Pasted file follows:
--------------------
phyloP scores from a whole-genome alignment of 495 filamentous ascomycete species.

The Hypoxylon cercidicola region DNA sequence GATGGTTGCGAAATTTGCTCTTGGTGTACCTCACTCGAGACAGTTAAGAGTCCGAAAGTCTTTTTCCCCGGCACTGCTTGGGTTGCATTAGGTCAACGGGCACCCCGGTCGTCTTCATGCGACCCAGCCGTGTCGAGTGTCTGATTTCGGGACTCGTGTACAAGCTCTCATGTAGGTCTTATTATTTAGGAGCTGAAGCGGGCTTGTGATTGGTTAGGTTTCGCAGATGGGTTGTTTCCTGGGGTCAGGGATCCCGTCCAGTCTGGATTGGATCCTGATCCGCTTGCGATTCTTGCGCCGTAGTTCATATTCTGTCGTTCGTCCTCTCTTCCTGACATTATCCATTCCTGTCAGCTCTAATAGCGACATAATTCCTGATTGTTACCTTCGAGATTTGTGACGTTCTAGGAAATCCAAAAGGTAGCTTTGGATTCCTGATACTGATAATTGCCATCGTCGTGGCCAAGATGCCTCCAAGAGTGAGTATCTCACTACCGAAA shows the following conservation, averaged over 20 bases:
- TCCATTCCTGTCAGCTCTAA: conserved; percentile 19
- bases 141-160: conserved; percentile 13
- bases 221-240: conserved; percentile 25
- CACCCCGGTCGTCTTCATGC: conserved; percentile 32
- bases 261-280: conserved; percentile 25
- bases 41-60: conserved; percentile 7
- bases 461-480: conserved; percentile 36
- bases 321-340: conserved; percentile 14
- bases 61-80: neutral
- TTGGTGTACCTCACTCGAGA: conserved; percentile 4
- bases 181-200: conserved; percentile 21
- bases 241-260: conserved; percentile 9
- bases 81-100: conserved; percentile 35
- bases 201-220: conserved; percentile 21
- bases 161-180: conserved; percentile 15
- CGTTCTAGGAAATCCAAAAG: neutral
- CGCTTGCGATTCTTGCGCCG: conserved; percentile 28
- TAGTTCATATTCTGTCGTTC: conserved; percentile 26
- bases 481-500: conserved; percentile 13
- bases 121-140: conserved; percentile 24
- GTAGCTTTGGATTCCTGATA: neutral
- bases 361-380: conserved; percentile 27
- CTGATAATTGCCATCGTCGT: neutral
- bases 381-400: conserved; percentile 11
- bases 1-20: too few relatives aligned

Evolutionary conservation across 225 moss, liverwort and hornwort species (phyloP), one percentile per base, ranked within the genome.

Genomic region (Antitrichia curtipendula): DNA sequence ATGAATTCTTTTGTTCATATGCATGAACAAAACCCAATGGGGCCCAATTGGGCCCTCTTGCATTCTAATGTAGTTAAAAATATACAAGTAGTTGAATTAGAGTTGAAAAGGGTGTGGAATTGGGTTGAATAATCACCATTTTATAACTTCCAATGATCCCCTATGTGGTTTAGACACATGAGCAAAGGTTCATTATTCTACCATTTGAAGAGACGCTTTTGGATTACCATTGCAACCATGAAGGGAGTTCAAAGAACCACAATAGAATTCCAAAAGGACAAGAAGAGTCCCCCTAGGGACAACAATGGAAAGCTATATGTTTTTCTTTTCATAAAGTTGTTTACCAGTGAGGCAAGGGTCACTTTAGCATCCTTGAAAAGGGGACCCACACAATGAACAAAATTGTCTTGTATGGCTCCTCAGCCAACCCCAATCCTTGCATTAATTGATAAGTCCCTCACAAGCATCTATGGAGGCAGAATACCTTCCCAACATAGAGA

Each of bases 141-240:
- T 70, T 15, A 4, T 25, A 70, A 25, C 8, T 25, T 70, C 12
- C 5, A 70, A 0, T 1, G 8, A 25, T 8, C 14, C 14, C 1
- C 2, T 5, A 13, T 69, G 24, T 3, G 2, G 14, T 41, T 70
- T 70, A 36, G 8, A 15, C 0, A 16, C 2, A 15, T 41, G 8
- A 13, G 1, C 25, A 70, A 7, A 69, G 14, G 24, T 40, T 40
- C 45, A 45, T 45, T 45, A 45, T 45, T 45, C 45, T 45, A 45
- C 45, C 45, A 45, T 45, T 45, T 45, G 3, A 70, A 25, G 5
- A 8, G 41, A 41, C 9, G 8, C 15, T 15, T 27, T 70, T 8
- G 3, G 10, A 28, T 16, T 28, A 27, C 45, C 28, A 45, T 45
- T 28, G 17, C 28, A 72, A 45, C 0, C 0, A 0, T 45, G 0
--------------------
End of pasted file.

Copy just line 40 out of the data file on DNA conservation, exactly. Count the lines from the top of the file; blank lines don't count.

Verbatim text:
- T 28, G 17, C 28, A 72, A 45, C 0, C 0, A 0, T 45, G 0